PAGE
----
In Customer Experiences with Soul we explore the question of what it means to be human in a technological world. With our current COVID-crisis this question is now more pertinent than ever before as adoption of technologies for remote working and online collaboration accelerates. While today’s technology is introducing us to new ways of experiencing the world through mass connectivity and interactions, mass production has led to an obsession with efficiency, seeing everything – including people – as resources which must be optimised.
As just one example of this dehumanising mindset, White House adviser Kevin Hassett recently described people as “human capital stock”, saying that “Our human capital stock is ready to go back to work”.
In contrast to only viewing technology as an efficiency, creating solution, it is possible to explore the counter-position of personal mastery. The importance of this is that those people who have achieved personal mastery have a different way of being in the world. They have the ability to experience new worlds, and through art they have an ability to open up these worlds to us all. Continue reading “Robert Fripp’s Teachings on Leadership, Experience and Achieving Mastery”→
Today Boris Johnson, the British Prime Minsiter, published his 50-page ‘exit strategy’ document from the coronavirus lockdown. There is just one part of this launch that I would like to analyse, that is his teacup. This is not a humourous article, it is written with seriousness and sincerity. And this is because for me the teacup represents ‘an instance worth a thousand bearing all within itself’. Continue reading “Boris Johnson’s Teacup – An instance worth a thousand bearing all within itself”→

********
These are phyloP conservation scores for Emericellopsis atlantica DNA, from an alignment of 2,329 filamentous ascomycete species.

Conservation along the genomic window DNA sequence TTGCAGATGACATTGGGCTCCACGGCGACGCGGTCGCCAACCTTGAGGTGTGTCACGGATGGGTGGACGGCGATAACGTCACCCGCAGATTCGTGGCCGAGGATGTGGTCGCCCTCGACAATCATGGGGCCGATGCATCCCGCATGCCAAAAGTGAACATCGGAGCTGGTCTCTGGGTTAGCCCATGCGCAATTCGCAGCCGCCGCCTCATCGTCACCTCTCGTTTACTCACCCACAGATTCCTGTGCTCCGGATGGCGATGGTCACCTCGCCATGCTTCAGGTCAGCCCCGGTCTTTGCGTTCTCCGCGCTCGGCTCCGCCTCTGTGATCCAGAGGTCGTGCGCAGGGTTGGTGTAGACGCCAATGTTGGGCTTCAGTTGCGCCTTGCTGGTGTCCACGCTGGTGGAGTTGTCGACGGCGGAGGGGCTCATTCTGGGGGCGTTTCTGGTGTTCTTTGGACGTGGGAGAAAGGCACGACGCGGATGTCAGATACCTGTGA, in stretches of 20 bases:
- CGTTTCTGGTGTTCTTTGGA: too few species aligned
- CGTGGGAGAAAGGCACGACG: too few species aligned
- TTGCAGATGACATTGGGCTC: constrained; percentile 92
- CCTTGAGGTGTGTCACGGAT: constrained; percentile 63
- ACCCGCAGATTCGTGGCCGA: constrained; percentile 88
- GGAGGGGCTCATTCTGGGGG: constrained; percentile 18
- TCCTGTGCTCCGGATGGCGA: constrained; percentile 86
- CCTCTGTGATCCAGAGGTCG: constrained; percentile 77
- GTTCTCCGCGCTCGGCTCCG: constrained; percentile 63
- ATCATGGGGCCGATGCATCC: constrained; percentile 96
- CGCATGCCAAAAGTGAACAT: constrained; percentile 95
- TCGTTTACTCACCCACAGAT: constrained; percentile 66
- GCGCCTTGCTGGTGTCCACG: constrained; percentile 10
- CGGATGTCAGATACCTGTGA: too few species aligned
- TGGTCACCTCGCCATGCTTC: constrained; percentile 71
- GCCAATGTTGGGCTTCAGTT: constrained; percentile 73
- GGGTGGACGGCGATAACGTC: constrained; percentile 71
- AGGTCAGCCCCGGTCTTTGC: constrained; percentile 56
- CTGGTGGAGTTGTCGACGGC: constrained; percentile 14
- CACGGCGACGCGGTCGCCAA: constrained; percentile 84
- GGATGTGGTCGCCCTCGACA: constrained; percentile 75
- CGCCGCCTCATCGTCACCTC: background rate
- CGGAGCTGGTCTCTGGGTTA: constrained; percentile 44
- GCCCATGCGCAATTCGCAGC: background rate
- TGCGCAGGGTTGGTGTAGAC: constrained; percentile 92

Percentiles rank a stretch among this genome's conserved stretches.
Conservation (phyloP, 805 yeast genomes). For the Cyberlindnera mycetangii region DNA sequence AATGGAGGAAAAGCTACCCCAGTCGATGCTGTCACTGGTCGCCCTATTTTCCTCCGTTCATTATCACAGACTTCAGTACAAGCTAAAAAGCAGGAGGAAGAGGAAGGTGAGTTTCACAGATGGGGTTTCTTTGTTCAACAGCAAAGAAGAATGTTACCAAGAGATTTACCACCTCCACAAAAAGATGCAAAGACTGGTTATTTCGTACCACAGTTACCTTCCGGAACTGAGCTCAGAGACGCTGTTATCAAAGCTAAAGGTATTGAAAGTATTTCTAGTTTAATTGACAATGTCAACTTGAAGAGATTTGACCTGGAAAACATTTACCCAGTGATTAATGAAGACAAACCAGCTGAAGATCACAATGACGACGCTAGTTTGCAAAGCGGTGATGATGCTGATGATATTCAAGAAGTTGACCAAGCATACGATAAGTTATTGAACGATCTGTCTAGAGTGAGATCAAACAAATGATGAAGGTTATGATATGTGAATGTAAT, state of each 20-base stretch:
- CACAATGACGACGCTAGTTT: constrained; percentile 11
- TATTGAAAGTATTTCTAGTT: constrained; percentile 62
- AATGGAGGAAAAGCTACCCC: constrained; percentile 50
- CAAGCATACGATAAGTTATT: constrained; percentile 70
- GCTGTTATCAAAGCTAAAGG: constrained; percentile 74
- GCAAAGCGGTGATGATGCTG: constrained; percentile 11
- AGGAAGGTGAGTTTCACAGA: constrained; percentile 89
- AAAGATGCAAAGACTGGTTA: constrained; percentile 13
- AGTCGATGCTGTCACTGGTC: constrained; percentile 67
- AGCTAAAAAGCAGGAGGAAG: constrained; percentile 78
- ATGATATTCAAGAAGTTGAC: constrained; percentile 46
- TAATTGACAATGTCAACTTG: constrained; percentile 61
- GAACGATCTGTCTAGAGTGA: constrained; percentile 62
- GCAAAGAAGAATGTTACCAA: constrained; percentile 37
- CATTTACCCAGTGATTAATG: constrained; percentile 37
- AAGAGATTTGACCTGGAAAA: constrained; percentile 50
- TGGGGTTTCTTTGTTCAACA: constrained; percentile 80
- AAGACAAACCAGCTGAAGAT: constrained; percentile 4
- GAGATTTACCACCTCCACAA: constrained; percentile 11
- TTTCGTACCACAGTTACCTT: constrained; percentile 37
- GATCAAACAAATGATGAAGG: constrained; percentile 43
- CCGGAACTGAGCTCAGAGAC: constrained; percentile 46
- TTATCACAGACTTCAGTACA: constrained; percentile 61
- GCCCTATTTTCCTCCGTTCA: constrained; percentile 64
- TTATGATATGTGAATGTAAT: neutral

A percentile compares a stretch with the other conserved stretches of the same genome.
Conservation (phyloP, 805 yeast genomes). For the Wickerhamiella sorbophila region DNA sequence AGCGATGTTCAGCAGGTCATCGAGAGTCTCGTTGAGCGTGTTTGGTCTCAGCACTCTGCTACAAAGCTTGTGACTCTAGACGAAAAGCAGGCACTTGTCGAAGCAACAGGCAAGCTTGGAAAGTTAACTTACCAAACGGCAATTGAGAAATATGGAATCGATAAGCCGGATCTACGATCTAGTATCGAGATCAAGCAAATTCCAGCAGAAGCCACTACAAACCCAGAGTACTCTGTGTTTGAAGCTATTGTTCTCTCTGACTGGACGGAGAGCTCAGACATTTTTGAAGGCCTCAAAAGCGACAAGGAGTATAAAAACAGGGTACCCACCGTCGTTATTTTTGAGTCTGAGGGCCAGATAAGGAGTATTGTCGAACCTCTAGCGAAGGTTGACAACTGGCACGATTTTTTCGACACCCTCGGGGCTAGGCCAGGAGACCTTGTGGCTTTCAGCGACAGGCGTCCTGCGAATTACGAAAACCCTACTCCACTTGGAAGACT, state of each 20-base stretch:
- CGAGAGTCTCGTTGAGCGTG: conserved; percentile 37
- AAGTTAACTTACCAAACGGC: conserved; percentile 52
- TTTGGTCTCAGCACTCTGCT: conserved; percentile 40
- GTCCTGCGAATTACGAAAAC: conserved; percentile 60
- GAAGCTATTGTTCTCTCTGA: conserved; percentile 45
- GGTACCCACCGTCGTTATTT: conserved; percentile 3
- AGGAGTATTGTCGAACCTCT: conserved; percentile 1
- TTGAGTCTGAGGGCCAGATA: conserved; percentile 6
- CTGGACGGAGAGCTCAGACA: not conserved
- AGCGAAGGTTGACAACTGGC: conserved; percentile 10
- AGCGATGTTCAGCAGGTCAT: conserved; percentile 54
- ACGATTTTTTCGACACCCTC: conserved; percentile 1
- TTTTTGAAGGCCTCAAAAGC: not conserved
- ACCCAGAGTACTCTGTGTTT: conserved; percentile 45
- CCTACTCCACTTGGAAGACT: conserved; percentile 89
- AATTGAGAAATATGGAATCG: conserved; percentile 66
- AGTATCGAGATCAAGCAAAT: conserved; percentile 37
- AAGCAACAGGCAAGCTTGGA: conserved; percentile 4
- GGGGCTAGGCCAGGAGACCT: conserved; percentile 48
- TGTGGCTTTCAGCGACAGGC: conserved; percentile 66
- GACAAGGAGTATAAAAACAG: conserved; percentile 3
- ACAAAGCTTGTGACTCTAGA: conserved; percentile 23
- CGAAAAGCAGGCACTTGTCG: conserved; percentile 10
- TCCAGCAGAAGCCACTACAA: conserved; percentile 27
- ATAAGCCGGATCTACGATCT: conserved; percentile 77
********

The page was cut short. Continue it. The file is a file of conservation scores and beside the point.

Many organisations and brands are now rethinking their purpose in the light of the coronavirus crisis, as people seek to have more authentic relationships with those they buy and interact with. While we do of course discuss purpose in Customer Experiences with Soul, we place authenticity at the very heart of our framework.
James Timpson is the Chief Executive of Timpson Group, a business which was founded 150 years ago making, selling and repairing shoes. Today Timpson has a network of shops across the UK and is much more than a cobbler. Their services also include cutting keys, phone repairs, engravings and repairing watches.
Timpson are committed to being a responsible organisation that acts with integrity in everything which they do. They are accredited by the Fair Tax Mark who recognise that Timpson strive to pay their fair share of taxes at the right time and in the right place. Their team at The Timpson Foundation support the recruitment of those marginalised groups of society who are often passed by when companies seek new colleagues, for example ex-armed forces personel and those who have been in prison but who now wish to find secture employment.
The business is still fully owned by Chairman and Chief Executive John Timpson, who is well known for his unique business style which he calls ‘Upside-down Management’. In 2004 he was awarded the CBE in the Birthday Honours List for Services to the Retail Sector and in 2017 was knighted for his services to business and fostering.
Maria and I were honoured to be able to include an interview from John Timpson about upside-down management, his commonsense management philosophy which is based on ensuring that those who have the power to really make a difference to customers actually have the power to get on with their work and do that is which is necessary. Timpson are a company which truly trusts everyone who works for them and which gives them the freedom to do that which they think best for their customers. Continue reading “Timpson: An Authentic Customer Experience with Soul”→